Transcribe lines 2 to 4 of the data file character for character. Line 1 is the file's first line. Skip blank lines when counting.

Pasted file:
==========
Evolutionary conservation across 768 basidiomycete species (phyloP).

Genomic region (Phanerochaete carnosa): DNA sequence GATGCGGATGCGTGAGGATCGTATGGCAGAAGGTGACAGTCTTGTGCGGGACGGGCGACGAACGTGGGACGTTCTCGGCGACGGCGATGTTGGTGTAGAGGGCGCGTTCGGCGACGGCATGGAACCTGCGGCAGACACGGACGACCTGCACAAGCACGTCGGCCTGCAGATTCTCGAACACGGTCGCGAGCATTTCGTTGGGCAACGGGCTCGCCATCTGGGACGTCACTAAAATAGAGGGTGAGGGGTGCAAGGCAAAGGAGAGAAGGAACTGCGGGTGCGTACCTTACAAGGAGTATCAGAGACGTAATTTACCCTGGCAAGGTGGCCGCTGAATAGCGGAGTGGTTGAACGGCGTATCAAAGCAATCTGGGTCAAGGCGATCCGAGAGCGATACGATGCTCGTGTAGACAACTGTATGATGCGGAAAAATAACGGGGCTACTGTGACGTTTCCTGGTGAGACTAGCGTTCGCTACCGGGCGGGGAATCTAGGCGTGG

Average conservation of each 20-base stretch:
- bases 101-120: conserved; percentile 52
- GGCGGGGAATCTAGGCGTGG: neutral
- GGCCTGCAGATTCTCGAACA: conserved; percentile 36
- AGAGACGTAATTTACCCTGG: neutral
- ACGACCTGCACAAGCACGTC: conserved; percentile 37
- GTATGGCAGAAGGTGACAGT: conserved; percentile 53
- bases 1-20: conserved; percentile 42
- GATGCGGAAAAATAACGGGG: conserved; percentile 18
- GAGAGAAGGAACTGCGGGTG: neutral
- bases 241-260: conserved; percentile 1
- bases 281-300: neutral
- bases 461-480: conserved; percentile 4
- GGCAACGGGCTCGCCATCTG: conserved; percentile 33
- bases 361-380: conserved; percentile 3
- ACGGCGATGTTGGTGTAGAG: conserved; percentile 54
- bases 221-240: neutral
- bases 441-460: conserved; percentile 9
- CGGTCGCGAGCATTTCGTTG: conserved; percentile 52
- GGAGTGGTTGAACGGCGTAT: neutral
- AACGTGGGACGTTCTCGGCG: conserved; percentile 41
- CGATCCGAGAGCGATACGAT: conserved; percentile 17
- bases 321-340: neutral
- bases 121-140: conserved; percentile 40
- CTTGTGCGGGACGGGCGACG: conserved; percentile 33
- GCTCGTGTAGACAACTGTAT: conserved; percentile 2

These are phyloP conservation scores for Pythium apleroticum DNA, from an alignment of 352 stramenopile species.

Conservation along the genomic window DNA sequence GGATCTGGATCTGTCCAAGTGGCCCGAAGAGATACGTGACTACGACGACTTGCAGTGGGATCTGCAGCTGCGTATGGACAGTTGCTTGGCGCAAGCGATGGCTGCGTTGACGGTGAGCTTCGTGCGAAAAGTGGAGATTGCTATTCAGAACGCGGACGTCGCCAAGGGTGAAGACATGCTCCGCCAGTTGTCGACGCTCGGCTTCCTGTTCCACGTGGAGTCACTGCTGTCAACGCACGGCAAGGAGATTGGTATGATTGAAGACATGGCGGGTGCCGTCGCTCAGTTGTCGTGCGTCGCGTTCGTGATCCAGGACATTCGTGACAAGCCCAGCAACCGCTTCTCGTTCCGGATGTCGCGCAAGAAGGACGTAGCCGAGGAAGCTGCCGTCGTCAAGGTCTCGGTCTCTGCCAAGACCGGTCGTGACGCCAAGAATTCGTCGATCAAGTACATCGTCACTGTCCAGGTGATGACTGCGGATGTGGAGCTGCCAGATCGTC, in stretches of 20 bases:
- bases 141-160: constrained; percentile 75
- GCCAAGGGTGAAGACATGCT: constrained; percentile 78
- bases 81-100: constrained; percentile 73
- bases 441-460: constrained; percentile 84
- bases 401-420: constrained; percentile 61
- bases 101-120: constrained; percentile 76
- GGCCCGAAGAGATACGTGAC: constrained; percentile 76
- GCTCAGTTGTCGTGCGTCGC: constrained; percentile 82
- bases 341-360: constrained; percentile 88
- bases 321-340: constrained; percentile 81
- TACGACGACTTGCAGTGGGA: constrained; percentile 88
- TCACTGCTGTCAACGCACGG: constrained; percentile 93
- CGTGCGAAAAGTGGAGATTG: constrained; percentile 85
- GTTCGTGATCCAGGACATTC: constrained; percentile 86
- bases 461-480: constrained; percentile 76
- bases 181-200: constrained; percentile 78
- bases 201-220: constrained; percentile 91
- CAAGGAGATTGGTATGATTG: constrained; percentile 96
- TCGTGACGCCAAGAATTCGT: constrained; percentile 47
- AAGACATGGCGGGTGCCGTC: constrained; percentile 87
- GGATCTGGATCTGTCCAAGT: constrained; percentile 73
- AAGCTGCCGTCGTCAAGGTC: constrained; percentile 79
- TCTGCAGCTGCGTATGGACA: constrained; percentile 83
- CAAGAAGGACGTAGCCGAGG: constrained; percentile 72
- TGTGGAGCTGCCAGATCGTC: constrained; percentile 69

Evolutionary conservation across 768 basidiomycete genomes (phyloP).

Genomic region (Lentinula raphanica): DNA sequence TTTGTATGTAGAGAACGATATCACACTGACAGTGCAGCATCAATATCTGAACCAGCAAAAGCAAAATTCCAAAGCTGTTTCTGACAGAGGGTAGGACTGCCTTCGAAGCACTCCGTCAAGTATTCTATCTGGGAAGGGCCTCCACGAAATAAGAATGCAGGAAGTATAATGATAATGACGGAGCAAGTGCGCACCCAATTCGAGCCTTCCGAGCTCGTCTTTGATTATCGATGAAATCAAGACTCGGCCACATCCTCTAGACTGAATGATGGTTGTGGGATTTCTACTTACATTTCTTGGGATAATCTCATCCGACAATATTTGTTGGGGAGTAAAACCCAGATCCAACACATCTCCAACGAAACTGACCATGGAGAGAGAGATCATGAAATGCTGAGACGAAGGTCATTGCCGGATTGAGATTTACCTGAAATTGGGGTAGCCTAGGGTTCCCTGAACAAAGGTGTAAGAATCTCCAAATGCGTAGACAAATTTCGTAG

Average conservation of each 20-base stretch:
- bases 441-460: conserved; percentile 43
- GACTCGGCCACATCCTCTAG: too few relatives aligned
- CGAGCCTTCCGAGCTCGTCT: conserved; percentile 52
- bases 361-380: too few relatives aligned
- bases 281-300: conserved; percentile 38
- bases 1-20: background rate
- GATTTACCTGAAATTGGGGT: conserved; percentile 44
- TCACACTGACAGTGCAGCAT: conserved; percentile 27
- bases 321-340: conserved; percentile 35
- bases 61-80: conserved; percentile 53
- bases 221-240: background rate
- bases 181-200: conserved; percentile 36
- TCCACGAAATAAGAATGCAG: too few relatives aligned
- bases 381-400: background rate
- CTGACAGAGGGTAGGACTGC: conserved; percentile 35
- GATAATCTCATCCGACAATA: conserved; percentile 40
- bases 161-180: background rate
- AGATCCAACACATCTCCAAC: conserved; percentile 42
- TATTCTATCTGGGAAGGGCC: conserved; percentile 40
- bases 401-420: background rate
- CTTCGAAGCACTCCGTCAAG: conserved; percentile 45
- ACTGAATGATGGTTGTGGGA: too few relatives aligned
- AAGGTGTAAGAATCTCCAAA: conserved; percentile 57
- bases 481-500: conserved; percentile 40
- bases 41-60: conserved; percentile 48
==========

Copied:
Genomic region (Phanerochaete carnosa): DNA sequence GATGCGGATGCGTGAGGATCGTATGGCAGAAGGTGACAGTCTTGTGCGGGACGGGCGACGAACGTGGGACGTTCTCGGCGACGGCGATGTTGGTGTAGAGGGCGCGTTCGGCGACGGCATGGAACCTGCGGCAGACACGGACGACCTGCACAAGCACGTCGGCCTGCAGATTCTCGAACACGGTCGCGAGCATTTCGTTGGGCAACGGGCTCGCCATCTGGGACGTCACTAAAATAGAGGGTGAGGGGTGCAAGGCAAAGGAGAGAAGGAACTGCGGGTGCGTACCTTACAAGGAGTATCAGAGACGTAATTTACCCTGGCAAGGTGGCCGCTGAATAGCGGAGTGGTTGAACGGCGTATCAAAGCAATCTGGGTCAAGGCGATCCGAGAGCGATACGATGCTCGTGTAGACAACTGTATGATGCGGAAAAATAACGGGGCTACTGTGACGTTTCCTGGTGAGACTAGCGTTCGCTACCGGGCGGGGAATCTAGGCGTGG

Average conservation of each 20-base stretch:
- bases 101-120: conserved; percentile 52